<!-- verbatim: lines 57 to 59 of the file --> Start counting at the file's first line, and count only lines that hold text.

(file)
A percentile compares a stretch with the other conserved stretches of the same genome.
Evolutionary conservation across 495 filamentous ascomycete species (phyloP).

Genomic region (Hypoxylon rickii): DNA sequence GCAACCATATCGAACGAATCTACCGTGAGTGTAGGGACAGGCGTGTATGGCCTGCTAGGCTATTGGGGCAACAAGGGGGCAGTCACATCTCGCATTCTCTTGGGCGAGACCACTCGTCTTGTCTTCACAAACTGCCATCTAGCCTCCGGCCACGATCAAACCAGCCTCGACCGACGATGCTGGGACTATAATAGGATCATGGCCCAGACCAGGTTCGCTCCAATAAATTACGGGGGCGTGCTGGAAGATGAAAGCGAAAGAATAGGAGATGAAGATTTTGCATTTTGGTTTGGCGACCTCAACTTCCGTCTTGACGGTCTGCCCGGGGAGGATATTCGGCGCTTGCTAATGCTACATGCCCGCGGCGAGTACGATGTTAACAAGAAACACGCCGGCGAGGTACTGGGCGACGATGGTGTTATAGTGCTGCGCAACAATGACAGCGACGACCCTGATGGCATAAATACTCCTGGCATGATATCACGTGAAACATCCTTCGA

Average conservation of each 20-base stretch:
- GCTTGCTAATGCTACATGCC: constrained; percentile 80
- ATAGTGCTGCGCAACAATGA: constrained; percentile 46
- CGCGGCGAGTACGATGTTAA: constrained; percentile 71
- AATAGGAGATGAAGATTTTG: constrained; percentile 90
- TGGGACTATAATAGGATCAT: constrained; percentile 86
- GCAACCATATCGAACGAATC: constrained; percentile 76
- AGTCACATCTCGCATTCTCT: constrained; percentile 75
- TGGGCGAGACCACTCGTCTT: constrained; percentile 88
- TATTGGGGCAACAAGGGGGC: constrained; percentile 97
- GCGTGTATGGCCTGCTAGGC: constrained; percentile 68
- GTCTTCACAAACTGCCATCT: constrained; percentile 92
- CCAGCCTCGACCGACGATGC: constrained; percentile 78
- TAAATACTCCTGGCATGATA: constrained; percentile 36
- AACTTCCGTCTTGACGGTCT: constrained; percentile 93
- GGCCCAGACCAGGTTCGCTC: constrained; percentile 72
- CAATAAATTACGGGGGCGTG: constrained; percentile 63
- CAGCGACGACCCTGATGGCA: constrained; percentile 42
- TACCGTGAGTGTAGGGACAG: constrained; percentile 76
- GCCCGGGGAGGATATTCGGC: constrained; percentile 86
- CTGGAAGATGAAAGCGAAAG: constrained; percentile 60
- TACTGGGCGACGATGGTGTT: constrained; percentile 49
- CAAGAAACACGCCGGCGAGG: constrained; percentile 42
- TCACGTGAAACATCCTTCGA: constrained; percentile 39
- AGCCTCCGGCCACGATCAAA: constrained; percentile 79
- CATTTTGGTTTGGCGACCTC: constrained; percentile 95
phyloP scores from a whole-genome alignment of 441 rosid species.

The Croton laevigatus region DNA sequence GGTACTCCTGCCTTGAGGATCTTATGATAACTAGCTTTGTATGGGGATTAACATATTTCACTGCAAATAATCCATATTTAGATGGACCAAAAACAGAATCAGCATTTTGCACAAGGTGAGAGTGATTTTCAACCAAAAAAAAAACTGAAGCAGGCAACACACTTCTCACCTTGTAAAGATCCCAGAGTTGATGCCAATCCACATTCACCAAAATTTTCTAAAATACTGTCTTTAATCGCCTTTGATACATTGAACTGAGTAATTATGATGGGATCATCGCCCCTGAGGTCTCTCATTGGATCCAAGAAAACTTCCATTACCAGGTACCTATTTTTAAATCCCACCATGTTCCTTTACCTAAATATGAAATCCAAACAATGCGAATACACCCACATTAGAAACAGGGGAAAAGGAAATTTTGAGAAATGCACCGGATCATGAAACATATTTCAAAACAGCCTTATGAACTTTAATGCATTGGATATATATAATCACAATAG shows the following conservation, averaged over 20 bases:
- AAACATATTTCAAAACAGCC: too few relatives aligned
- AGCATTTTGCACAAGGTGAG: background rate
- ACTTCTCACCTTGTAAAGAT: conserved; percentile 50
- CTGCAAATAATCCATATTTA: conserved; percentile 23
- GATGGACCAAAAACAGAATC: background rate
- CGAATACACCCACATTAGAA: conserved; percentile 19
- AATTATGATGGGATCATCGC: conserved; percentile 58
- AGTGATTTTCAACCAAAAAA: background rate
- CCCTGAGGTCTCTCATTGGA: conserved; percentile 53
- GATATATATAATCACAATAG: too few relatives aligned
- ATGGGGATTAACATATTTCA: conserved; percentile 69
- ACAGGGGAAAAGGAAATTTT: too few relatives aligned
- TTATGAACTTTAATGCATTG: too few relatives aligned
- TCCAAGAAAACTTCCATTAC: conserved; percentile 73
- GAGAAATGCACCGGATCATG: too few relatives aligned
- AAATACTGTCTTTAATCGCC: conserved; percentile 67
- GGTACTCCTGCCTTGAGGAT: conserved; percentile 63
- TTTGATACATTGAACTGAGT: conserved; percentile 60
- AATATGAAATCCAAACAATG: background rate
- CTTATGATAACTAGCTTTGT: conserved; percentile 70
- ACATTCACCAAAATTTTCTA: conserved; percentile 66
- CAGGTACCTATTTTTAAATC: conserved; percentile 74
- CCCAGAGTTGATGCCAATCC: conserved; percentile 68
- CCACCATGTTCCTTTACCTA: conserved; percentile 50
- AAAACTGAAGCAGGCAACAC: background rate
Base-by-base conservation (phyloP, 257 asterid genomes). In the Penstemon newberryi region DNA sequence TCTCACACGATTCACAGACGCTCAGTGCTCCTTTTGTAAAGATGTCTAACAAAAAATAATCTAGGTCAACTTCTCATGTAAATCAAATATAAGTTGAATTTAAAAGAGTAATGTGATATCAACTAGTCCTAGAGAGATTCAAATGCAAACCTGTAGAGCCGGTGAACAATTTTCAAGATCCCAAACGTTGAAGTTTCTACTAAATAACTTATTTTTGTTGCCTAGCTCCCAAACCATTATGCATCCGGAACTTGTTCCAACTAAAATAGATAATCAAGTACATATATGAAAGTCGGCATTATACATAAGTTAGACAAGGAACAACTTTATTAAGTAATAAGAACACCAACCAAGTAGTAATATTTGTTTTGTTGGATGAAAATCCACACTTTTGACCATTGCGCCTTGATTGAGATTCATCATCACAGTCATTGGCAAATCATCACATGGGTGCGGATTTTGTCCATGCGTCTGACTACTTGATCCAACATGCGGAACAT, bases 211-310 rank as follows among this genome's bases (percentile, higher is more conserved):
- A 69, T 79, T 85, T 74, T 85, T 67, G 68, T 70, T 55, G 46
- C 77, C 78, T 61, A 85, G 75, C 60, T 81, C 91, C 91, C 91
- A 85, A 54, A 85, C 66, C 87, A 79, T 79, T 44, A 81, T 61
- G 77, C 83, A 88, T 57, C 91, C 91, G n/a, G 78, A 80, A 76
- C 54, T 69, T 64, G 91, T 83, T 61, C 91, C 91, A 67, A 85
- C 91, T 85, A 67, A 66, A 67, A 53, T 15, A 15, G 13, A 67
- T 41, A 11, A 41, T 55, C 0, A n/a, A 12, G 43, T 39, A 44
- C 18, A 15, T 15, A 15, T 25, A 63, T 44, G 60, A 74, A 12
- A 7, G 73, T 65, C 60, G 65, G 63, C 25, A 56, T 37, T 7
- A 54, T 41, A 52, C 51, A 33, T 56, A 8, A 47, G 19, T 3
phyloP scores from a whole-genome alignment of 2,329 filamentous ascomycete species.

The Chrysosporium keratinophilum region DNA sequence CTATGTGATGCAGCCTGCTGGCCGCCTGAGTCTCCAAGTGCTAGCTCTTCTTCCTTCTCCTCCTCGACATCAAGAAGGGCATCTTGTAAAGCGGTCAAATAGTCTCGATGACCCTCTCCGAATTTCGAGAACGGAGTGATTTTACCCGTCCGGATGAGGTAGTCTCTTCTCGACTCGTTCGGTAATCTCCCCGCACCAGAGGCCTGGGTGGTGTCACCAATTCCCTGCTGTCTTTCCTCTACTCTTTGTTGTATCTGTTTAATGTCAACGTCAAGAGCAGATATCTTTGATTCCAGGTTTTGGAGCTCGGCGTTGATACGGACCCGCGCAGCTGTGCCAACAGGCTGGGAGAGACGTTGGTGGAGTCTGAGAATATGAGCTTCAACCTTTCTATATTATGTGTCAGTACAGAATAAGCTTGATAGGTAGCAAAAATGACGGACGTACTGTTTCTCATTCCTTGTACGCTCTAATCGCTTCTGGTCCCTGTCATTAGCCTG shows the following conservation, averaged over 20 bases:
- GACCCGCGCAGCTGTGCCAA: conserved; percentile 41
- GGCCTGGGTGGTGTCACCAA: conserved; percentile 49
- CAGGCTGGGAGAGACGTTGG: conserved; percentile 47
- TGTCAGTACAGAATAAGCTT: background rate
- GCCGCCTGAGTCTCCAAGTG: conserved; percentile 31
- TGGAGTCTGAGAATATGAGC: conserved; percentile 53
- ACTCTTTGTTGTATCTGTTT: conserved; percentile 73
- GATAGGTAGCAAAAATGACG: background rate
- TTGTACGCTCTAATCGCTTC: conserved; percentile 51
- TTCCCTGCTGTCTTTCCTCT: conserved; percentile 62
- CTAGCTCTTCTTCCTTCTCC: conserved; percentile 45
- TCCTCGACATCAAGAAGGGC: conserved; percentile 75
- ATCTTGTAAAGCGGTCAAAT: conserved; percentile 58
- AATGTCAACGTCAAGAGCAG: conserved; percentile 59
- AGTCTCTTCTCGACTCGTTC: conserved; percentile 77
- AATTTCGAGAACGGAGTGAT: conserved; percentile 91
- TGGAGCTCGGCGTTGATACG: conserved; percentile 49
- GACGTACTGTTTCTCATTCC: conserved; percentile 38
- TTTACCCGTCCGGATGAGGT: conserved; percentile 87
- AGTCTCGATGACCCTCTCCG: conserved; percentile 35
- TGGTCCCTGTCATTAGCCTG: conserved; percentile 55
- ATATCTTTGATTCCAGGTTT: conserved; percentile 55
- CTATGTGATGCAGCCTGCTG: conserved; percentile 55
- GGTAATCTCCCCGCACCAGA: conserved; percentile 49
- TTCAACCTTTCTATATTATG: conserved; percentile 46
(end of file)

Base-by-base conservation (phyloP, 257 asterid genomes). In the Penstemon newberryi region DNA sequence TCTCACACGATTCACAGACGCTCAGTGCTCCTTTTGTAAAGATGTCTAACAAAAAATAATCTAGGTCAACTTCTCATGTAAATCAAATATAAGTTGAATTTAAAAGAGTAATGTGATATCAACTAGTCCTAGAGAGATTCAAATGCAAACCTGTAGAGCCGGTGAACAATTTTCAAGATCCCAAACGTTGAAGTTTCTACTAAATAACTTATTTTTGTTGCCTAGCTCCCAAACCATTATGCATCCGGAACTTGTTCCAACTAAAATAGATAATCAAGTACATATATGAAAGTCGGCATTATACATAAGTTAGACAAGGAACAACTTTATTAAGTAATAAGAACACCAACCAAGTAGTAATATTTGTTTTGTTGGATGAAAATCCACACTTTTGACCATTGCGCCTTGATTGAGATTCATCATCACAGTCATTGGCAAATCATCACATGGGTGCGGATTTTGTCCATGCGTCTGACTACTTGATCCAACATGCGGAACAT, bases 211-310 rank as follows among this genome's bases (percentile, higher is more conserved):
- A 69, T 79, T 85, T 74, T 85, T 67, G 68, T 70, T 55, G 46
- C 77, C 78, T 61, A 85, G 75, C 60, T 81, C 91, C 91, C 91